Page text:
What You Need To Know About Posting Photos of Kids

What You Need To Know About Posting Photos of Kids
October 6, 2015 Nils Smith
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It happens all the time. An excited Children’s Ministry Director uploads photos to the church website of kids having a great time in their church programs. It helps promote the ministry, right?

While social media is a great tool for marketing ministry there are protocols that you need to know. Simply stated, you cannot post pictures or videos of minors without parental permission. Whether you are a small church or a very large ministry, this applies to everyone!

Legally, you cannot show any “recognizable” photo of a child, which means that you can post a photo from the back of a head or if their face is blurred. The best practice is always to protect yourself and the children in your ministry by having written permission from the parents of every minor whose picture you might show on your website or on any social network.

At Community Bible Church, San Antonio, Texas, we include this on the back of our first-time registration forms for children and double-check that we have it on file before posting any photo online. It is also a good practice to renew this release form on an annual basis with each minor involved in your ministry.

Here’s an example of a simple media release that you might consider using:

I hereby grant permission for [church or ministry name] to record pictures or videos of my child [minor’s name] while on the church property or at a church-sponsored event. I also give permission to [church or ministry name] to use these images or videos in church print and online publications including church websites and social networks. 

 

[Editor’s Note:  Nils will be part of the teaching team at the eConnect Conference at Group Publishing, November 4-6, 2015. This event will help you learn more about using online tools and social ministry to grow your church. For more information, click here.]

 

6 Comments

  1. Matt Norman 6 years ago

    I’d love to know where your information comes from. I don’t intend to argue, I really want to know what the law actually says. As I understand it church events are public. As such there is no expectation of privacy. For this reason pictures and recordings can be made and posted. In the same way that sports teams can post pictures or videos of the children attending the games. I’ve been to a number of sports events and never signed a waver allowing them to post pictures of my kids.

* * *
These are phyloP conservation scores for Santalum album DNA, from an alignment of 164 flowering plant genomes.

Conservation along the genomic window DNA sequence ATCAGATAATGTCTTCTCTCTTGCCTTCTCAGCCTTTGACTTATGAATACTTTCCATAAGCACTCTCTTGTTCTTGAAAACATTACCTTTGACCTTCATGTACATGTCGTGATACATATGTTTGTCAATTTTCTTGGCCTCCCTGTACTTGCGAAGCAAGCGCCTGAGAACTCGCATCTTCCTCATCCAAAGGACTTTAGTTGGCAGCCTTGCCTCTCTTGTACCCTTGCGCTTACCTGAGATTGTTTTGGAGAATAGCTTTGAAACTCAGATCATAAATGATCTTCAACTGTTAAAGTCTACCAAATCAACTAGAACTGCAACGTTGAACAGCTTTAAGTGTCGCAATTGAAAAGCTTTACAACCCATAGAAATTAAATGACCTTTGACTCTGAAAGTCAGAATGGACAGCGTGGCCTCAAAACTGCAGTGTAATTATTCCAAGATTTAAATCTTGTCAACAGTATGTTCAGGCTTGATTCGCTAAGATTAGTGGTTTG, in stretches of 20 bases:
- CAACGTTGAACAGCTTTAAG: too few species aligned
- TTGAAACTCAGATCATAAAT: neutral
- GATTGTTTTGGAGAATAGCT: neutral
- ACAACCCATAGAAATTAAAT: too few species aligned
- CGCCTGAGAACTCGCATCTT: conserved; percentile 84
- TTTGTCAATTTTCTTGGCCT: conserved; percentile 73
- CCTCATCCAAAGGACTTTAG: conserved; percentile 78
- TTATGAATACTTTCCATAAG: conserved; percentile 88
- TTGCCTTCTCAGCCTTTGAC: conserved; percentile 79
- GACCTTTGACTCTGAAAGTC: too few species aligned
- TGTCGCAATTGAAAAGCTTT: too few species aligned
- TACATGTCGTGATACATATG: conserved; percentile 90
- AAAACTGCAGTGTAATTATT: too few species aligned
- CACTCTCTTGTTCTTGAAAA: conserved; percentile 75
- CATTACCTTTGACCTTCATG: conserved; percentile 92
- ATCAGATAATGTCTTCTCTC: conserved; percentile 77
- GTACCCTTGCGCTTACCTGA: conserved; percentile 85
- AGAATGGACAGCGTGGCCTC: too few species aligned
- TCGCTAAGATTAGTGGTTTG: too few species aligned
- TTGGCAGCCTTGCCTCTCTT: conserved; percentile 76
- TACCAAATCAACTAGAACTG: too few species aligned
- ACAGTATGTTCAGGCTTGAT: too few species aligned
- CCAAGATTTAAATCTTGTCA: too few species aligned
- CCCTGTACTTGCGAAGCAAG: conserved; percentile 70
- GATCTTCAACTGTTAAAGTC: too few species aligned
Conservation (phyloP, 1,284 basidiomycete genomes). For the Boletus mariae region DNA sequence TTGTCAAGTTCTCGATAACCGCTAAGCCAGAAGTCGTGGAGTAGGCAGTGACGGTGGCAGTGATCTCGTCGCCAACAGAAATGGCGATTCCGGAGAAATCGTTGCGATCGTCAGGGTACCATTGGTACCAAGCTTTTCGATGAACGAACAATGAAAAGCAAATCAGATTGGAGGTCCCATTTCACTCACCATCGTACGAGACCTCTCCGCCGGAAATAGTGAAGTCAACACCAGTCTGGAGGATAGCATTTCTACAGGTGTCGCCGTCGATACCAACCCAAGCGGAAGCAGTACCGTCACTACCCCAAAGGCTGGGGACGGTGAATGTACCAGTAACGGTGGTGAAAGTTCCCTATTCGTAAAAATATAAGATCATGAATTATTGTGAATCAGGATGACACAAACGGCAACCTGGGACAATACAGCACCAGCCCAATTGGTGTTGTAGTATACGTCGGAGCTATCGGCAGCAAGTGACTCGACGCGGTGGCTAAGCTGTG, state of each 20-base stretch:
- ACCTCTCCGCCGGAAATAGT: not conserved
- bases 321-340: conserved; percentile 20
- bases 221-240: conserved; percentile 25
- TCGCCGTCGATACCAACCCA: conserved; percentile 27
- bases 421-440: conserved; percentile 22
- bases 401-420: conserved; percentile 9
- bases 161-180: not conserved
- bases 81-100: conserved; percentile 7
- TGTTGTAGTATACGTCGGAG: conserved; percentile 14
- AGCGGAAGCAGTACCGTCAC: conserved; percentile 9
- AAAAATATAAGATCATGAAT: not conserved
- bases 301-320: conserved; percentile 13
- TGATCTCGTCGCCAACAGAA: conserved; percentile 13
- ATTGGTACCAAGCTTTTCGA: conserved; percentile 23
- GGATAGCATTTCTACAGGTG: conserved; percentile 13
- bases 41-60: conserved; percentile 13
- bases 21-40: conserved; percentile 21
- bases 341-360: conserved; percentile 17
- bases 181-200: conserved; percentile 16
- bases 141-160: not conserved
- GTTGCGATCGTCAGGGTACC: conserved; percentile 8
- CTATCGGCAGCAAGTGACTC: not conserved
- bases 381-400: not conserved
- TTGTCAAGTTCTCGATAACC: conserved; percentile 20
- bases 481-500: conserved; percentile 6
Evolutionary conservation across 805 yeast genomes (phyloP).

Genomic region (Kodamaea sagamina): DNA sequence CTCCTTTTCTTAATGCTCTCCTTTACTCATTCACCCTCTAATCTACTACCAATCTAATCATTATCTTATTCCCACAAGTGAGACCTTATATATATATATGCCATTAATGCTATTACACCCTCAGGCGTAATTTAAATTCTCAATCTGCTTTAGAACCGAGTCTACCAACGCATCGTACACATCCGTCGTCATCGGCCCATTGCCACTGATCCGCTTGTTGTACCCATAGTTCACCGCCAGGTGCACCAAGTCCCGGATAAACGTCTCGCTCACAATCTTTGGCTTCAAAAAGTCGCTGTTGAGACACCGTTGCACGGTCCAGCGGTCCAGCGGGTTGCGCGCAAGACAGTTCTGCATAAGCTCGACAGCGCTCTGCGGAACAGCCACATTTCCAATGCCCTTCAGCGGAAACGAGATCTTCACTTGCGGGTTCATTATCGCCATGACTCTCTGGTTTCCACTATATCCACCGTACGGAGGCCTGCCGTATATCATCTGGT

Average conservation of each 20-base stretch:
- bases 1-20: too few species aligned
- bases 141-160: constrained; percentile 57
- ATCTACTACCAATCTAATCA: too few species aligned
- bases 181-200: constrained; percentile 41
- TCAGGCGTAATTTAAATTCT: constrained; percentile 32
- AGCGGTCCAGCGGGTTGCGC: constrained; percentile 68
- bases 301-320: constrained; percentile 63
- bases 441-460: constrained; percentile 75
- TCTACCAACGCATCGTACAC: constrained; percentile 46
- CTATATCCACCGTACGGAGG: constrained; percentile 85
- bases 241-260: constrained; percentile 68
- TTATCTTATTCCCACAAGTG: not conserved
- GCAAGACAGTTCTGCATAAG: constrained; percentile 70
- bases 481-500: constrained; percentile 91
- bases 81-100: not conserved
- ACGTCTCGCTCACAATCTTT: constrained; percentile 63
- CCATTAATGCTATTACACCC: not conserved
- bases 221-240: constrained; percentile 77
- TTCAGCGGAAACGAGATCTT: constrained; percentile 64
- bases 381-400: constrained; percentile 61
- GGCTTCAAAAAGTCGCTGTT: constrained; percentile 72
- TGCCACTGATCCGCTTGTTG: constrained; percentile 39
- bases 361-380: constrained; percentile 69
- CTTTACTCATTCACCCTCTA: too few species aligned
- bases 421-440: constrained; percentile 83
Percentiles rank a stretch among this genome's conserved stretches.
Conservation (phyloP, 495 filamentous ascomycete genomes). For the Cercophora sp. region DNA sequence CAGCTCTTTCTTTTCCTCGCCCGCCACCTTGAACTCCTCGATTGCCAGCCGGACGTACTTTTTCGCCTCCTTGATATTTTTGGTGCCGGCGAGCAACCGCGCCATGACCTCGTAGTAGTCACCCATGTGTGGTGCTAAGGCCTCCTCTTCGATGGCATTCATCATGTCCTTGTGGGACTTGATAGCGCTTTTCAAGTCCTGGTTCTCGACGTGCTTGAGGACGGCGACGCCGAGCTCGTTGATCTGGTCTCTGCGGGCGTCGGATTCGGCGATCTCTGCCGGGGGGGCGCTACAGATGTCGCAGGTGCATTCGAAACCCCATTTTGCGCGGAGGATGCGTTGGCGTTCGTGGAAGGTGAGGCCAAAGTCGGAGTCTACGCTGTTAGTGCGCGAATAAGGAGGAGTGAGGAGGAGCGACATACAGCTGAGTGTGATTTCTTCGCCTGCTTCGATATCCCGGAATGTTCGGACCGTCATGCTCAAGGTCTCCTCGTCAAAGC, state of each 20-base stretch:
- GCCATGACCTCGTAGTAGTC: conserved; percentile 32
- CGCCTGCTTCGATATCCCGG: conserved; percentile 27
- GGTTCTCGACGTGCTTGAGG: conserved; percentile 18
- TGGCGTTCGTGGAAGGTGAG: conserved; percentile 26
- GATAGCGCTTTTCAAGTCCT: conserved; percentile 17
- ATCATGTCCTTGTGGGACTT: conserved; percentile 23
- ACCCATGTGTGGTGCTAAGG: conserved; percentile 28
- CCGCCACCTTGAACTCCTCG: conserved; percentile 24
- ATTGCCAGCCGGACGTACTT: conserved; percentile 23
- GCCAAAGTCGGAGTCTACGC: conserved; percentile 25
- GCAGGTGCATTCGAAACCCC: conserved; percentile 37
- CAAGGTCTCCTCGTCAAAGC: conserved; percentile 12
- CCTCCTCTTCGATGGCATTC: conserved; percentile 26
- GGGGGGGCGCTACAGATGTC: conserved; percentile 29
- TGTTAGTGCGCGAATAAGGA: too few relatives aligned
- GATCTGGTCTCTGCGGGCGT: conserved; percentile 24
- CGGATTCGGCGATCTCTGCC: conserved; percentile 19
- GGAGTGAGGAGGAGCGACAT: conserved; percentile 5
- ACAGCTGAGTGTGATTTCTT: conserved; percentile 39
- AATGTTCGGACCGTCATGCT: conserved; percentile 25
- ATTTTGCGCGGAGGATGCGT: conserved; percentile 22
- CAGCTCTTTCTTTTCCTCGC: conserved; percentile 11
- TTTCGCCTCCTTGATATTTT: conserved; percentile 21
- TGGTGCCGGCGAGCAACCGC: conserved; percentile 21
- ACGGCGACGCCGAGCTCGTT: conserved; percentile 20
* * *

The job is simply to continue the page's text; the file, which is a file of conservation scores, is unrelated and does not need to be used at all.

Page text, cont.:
Again, I don’t intend to argue, but I would like to know where the information comes from.

  2. Joe Bridger 6 years ago

    Nils,

    Can you please forward me the legal articles or examples that prove your statement to be accurate: “Legally, you cannot show any “recognizable” photo of a child, which means that you can post a photo from the back of a head or if their face is blurred. The best practice is always to protect yourself and the children in your ministry by having written permission from the parents of every minor whose picture you might show on your website or on any social network.”

    Cause I have yet in my research to see this established in a single church across the country via their insurance company. I also have yet to hear of a single church that has been held accountable legally for posting “recognizable” pictures of children in church through a court of law.
    I have been told by insurers and denominations the complete opposite. That a church is in fact a public place and so anything that goes on in a church that is captured through photography or video and posted to their social media sites is unable (at this time) to be held against a church, or can in any way hold a church liable, no more than if you were in a public park or a public celebration and caught someone doing something heinous on video. The person recording or organization recording cannot be held liable because church is not a private place but a public place. I see that you are the social media pastor. So I’m wondering where your research is coming from since I have heard the opposite from both insurers and my denominational legal council. I understand the value attached to taking the extra step to keep your church far far away from liability. But I want to know where the actual research is coming from the substantiate this idea as it is in conflict with authorities I have spoken with on the matter.

    • Bob D'Ambrosio 6 years ago

      Here is some information for clarification from Eric Spacek with the Risk Management & Loss Control department of Guide One Insurance: “This best practice is based upon potential (common-law) legal liability for invasion of privacy. There is a federal Children’s Online Privacy Protection Act (COPPA) but unless the church’s posting include personal information (i.e., name, address, phone number, email), then COPPA does not come into play. Still, a person ‘owns’ their own image, so using that image without their permission could open the church up for liability. That is why the consent/authorization is recommended. One caveat: while the federal COPPA may not govern the situation, there’s always the possibility that a particular state has enacted a law that might, so one would need to be cognizant of any applicable state statutes”.

  3. Beth 6 years ago

    Although I would agree that it is best practice to not post pictures, I have not heard of a law that says you cannot post pictures or videos of minors without parental permission. Can you tell me what the law is?

    • Bob D'Ambrosio 6 years ago

      Laws vary by state but generally they fall under the child protection guidelines for safety.

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